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1,000 jobs pledge

Malin marine manufacturing hub on Clyde gets council backing

A model of the SMTP planned for a long-derelict site

Engineering company Malin Group has moved closer to creating a 1,000-job marine manufacturing hub on the Clyde.

Planning consent has been granted by West Dunbartonshire Council for phase one of the Scottish Marine Technology Park (SMTP) to be built at Old Kilpatrick in the shadow of the Erskine Bridge.

The first phase includes a large fabrication facility, consent for a deep-water jetty and ship hoist – the largest of its kind in Scotland – and a strategy to redevelop the former oil storage site.

Group managing director John MacSween said: “It is an important step on the journey, and it clearly demonstrates a willingness from the local authority to have industrial businesses, and the employment they bring with them, back on the Clyde riverside with the presence of exciting structures for the marine environment.

“We believe the Clyde has much to offer to the wider marine manufacturing community again and we are committed to making land and marine facilities available to any companies who can make use of them on a fair and equitable basis.

“As a show of faith we will be bringing our own fabrication division to the SMTP to kick start the development.”

Councillor Diane Docherty, vice-chair of the council’s planning committee, said: “The heritage of the Clyde is something we are extremely proud of and so it is pleasing to see efforts to bring this site back to life in such a meaningful way for our area. The potential for almost 1000 new jobs created is brilliant news for our residents.”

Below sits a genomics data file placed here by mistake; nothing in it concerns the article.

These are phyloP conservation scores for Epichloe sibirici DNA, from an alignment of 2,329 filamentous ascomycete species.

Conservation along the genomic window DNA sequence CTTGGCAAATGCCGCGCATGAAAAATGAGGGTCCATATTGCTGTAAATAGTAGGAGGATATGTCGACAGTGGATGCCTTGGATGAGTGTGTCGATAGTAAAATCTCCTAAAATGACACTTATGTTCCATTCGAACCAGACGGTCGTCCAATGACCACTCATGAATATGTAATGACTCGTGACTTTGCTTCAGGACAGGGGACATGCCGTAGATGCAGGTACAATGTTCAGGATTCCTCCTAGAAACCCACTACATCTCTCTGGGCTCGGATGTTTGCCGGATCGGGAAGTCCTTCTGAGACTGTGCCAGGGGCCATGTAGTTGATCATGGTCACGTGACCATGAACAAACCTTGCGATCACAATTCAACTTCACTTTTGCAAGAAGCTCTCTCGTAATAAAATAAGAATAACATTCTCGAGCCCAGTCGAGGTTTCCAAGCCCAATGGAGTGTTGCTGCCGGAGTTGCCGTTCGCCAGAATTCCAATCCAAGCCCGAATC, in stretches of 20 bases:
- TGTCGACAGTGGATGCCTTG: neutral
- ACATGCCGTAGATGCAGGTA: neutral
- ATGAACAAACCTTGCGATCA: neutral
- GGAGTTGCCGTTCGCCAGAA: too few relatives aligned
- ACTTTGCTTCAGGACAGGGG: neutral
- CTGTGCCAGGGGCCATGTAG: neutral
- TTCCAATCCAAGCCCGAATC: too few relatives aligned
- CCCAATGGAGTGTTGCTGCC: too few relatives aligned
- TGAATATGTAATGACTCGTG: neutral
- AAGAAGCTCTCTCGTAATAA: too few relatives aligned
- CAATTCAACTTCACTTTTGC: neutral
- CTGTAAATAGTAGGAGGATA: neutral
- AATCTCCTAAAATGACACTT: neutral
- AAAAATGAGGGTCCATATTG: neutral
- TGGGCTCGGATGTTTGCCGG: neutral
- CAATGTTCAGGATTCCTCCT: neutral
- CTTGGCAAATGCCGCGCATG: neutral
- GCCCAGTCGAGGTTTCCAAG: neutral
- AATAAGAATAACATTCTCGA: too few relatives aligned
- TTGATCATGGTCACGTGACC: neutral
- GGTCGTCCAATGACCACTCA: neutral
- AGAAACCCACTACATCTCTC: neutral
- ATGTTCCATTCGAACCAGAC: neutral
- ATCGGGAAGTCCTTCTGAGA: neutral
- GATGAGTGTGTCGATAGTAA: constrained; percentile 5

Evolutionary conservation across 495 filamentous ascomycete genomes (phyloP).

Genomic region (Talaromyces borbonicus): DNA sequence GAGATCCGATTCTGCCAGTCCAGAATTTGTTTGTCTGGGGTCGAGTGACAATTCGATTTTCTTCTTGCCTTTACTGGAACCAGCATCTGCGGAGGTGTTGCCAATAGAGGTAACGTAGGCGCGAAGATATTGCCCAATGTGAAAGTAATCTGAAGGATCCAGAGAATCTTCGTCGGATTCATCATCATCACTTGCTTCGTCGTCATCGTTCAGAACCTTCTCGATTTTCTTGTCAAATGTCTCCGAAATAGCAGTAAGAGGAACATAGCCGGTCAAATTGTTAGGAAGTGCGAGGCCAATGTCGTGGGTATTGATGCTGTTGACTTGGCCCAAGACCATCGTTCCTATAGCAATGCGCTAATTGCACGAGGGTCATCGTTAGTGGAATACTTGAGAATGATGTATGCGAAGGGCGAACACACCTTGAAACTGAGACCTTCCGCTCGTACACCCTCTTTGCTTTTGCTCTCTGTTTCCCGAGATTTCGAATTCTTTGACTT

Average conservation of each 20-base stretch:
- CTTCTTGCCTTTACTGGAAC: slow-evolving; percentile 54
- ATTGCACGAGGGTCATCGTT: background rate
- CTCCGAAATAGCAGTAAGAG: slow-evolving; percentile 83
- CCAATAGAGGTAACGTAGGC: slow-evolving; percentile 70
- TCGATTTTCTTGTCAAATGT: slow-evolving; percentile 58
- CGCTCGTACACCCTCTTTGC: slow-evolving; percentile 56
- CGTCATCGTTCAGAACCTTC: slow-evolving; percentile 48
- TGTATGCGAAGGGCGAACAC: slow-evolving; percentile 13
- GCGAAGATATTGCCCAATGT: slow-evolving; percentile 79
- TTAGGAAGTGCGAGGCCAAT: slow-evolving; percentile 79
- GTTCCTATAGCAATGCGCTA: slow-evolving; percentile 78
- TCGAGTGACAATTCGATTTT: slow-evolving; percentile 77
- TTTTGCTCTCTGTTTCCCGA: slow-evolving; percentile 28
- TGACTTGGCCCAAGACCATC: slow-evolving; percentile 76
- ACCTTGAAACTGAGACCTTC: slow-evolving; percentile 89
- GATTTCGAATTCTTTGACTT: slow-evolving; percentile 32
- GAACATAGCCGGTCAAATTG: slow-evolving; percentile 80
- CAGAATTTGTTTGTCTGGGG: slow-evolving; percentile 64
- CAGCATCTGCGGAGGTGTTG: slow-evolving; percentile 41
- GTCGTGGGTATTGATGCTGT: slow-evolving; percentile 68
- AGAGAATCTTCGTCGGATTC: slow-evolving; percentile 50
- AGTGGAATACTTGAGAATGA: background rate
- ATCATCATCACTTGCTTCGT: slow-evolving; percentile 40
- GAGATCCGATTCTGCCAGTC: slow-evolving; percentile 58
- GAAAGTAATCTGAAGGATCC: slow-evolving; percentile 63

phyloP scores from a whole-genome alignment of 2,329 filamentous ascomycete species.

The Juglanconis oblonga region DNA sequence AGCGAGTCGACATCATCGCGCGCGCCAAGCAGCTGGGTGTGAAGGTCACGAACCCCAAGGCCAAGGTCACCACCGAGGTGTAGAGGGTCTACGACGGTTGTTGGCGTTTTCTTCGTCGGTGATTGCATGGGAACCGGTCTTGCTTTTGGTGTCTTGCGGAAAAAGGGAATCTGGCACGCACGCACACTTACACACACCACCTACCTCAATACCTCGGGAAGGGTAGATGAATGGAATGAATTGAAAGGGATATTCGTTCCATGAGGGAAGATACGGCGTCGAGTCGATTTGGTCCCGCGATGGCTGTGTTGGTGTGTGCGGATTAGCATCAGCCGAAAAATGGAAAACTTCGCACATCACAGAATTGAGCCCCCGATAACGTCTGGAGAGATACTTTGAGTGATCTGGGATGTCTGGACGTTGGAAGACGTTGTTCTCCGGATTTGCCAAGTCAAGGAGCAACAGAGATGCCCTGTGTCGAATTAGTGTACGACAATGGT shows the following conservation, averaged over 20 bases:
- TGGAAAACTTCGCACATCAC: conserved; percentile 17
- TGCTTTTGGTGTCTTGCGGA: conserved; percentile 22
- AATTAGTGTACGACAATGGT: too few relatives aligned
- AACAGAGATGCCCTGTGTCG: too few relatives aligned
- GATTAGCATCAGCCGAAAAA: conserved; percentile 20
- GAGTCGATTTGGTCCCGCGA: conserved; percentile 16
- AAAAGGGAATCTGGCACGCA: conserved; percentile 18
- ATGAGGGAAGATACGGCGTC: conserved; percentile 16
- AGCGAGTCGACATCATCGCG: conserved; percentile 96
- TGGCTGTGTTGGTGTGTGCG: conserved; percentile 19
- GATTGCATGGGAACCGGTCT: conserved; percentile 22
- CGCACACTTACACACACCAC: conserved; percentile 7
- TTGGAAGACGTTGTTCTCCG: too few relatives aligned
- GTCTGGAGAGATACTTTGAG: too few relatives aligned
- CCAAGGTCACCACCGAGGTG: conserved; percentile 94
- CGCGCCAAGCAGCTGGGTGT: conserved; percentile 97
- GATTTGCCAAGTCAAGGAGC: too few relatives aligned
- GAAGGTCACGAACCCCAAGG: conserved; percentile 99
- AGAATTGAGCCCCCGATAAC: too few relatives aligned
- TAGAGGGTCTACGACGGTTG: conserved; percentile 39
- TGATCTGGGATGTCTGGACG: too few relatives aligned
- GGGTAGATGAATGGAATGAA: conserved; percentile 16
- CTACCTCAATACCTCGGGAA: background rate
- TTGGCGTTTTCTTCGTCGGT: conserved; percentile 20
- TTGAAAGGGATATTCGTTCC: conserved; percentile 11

The SMTP will be built on a long-derelict 47-acre site, formerly the Carless oil storage facility which suffered extensive damage during WW2.

Unlike locations further up-river which are being developed for housing and leisure facilities, the site is land zoned for industrial use and has direct access to a deep-water channel via an 80-metre long deep-water quayside berth.

MacSween said he believed the hub would be a “magnet” for marine engineering and technology organisations and “a centre of excellence” for the sector.

Malin commissioned respected land development and infrastructure consultants Peter Brett Associates (PBA) to carry out an economic impact assessment of the development.

The findings make happy reading for West Dunbartonshire, which has an unemployment rate of 4.9% compared with the Scottish average of 3.9%, and for the future of Clydeside industry.

PBA envisages an economic impact that will create 986 jobs if the plan is fully realised and add £125.4m annually to West Dunbartonshire’s economy. The construction phase of the project will also see over 600 additional short-term jobs created.



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